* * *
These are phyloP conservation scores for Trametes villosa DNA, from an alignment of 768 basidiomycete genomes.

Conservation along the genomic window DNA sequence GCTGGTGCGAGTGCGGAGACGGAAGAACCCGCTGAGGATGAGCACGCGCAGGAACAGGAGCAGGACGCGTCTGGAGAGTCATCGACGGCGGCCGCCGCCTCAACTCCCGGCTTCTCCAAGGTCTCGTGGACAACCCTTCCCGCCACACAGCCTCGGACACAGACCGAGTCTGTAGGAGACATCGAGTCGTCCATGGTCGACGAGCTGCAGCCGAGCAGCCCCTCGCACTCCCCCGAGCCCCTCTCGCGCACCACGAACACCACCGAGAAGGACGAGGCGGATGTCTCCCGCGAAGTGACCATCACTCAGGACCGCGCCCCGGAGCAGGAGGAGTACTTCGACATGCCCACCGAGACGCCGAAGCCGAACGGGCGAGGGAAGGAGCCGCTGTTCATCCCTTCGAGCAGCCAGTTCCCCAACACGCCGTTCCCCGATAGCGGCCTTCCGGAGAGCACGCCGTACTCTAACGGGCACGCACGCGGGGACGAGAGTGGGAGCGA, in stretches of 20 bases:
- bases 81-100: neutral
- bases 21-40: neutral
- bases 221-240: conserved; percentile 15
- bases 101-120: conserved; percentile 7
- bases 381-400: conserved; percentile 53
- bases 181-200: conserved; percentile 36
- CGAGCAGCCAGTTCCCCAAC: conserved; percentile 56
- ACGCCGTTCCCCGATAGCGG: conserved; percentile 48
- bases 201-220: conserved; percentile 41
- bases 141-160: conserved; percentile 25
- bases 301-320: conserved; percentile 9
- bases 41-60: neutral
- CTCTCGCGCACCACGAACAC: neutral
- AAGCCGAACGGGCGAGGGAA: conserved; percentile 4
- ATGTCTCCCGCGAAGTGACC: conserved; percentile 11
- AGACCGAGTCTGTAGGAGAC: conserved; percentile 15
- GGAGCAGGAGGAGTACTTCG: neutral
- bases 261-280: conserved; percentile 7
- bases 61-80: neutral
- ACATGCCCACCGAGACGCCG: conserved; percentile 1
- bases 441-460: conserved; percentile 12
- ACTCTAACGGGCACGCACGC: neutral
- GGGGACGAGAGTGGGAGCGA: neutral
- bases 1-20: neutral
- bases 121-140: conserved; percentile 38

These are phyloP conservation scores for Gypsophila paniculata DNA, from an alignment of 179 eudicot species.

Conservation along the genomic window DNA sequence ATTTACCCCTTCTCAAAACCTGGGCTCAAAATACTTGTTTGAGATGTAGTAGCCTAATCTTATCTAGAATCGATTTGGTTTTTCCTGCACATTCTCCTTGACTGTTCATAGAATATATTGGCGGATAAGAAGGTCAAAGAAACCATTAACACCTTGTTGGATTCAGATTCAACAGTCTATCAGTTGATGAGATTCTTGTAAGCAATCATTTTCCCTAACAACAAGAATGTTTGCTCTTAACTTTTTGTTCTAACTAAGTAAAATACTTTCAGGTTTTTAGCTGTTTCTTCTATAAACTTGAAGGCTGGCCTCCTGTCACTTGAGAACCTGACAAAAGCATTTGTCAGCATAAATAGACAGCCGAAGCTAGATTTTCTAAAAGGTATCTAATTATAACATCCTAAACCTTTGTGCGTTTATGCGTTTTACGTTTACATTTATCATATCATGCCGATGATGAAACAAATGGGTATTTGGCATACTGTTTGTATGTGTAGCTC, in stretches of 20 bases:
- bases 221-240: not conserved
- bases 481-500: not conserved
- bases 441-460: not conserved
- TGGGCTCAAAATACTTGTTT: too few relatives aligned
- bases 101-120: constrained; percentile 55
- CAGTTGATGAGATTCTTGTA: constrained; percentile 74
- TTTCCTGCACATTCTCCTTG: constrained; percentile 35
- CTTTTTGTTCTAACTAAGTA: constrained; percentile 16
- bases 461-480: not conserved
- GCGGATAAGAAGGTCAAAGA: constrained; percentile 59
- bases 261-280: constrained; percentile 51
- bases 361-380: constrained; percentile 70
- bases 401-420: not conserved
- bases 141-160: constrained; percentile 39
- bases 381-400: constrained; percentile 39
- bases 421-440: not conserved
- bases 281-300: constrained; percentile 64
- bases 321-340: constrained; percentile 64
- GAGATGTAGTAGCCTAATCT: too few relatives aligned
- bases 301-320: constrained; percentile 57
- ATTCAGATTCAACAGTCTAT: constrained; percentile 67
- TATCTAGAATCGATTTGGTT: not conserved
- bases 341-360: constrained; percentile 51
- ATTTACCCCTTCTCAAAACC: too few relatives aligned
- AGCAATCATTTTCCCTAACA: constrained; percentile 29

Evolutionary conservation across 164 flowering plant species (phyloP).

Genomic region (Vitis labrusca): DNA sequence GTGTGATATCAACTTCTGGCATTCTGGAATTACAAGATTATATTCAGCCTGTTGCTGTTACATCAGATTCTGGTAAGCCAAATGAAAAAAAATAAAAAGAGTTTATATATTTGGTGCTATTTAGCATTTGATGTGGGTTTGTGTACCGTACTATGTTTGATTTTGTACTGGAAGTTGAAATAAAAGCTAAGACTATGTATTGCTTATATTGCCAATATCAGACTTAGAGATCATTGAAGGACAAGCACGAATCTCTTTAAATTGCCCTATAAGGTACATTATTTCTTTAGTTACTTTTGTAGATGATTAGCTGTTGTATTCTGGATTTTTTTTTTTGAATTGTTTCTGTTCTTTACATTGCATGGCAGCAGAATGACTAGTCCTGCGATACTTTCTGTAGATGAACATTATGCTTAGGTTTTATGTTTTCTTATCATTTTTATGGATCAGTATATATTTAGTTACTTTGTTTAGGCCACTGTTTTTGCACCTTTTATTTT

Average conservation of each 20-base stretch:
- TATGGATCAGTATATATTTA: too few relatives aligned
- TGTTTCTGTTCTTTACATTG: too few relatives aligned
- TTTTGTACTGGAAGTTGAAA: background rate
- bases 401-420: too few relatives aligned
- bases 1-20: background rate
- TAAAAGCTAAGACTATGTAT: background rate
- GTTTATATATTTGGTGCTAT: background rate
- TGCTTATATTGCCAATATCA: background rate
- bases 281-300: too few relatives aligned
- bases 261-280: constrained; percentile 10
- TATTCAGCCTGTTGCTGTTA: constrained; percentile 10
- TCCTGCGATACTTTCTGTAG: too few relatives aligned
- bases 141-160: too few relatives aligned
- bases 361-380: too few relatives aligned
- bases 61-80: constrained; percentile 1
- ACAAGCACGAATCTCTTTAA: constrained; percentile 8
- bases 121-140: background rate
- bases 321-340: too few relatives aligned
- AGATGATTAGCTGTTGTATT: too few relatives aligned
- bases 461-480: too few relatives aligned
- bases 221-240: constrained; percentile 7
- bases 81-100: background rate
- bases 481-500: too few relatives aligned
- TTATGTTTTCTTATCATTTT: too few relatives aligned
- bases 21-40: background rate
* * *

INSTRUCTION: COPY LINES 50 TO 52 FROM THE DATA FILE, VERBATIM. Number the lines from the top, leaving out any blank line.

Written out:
- ATTCAGATTCAACAGTCTAT: constrained; percentile 67
- TATCTAGAATCGATTTGGTT: not conserved
- bases 341-360: constrained; percentile 51